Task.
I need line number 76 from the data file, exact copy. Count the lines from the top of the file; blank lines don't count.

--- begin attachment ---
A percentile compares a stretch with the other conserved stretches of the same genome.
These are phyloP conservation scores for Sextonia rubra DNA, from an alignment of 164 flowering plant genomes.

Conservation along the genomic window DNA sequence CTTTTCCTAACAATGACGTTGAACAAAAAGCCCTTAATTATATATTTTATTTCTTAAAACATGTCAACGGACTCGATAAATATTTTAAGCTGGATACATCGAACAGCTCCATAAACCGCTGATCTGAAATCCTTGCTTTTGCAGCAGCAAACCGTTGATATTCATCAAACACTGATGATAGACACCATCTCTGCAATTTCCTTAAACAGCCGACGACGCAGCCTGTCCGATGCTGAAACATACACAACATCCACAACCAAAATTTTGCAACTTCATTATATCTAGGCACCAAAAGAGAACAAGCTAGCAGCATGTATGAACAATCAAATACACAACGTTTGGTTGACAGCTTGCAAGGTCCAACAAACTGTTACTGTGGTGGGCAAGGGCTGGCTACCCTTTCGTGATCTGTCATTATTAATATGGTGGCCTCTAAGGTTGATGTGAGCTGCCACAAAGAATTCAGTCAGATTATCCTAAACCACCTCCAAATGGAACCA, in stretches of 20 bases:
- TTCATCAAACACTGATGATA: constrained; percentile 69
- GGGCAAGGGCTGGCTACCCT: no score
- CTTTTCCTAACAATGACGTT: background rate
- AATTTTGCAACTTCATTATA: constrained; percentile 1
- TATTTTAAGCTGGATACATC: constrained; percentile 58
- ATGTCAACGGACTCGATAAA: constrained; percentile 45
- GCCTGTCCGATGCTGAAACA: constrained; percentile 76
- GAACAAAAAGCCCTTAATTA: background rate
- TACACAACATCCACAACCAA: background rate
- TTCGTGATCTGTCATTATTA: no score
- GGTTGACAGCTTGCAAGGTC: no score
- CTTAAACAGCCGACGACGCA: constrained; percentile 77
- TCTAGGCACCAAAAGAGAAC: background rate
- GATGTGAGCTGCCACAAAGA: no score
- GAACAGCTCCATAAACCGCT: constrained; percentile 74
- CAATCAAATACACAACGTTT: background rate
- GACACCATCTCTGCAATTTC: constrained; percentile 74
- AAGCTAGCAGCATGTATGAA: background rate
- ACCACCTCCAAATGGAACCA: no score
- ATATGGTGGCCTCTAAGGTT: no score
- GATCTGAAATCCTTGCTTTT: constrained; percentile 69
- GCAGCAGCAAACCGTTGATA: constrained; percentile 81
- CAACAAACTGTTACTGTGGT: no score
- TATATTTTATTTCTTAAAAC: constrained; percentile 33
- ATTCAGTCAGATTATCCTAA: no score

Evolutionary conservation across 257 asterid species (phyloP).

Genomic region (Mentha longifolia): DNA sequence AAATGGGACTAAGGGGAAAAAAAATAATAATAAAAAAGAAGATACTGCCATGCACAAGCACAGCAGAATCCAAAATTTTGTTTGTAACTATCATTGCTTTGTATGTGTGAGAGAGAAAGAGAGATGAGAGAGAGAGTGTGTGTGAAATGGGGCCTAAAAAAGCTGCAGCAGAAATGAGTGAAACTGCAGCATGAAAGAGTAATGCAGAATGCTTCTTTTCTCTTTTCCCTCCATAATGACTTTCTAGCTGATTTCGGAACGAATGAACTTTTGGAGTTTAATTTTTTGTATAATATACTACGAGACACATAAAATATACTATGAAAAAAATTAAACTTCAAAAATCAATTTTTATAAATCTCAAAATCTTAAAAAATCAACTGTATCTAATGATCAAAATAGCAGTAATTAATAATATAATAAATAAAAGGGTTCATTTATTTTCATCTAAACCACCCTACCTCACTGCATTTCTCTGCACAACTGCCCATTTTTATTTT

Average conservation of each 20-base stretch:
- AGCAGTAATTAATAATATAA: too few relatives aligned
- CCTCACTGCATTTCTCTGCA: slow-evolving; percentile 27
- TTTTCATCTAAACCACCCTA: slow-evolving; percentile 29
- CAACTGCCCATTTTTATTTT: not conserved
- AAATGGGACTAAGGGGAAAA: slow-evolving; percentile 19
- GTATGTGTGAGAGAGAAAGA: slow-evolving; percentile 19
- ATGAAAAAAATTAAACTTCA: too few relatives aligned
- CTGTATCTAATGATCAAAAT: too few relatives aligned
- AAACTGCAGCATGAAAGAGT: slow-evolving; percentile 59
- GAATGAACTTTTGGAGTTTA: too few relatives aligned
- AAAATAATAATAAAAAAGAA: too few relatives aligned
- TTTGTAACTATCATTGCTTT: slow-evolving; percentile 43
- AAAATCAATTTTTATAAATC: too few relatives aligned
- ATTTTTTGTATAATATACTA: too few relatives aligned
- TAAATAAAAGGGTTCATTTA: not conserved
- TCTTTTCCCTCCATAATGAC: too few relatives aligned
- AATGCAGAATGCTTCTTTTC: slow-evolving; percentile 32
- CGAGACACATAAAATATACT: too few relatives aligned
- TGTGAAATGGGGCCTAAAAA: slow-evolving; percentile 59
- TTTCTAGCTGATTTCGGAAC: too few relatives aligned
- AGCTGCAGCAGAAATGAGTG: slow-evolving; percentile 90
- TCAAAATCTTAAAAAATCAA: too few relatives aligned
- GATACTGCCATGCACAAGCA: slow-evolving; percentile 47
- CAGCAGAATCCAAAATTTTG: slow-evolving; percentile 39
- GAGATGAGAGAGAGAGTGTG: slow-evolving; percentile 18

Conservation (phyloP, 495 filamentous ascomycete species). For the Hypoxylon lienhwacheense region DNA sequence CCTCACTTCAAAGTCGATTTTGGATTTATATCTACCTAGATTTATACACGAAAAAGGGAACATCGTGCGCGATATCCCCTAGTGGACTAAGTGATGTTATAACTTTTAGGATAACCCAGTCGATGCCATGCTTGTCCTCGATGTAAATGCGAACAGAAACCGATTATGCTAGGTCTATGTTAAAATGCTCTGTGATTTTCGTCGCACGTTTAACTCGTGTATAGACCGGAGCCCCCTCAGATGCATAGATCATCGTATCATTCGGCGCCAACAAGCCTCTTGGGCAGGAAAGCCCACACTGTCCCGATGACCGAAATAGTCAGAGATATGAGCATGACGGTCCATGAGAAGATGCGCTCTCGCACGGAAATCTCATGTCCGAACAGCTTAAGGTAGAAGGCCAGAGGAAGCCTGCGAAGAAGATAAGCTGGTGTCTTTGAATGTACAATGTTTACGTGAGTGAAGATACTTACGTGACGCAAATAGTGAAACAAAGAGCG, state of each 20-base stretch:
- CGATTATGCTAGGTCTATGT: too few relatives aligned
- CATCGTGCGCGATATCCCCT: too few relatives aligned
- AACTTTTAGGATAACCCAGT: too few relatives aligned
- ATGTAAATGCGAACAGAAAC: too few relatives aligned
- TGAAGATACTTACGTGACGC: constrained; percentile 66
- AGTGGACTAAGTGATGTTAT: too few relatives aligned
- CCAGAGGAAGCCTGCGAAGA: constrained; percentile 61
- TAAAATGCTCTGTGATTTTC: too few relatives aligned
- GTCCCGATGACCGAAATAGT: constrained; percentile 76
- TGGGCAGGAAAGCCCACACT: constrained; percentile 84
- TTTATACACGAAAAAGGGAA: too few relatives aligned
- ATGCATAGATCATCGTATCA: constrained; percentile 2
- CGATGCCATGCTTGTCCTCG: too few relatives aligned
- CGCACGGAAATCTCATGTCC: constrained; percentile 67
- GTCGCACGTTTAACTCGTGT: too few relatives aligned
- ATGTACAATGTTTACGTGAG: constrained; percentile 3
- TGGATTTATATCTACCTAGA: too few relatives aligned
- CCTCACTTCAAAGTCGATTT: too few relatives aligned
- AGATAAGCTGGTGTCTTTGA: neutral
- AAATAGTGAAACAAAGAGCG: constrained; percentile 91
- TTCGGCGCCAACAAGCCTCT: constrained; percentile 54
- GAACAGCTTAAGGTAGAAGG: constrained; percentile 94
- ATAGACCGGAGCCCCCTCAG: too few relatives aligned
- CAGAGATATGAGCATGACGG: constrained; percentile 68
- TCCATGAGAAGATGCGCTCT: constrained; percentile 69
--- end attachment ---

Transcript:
- AGATAAGCTGGTGTCTTTGA: neutral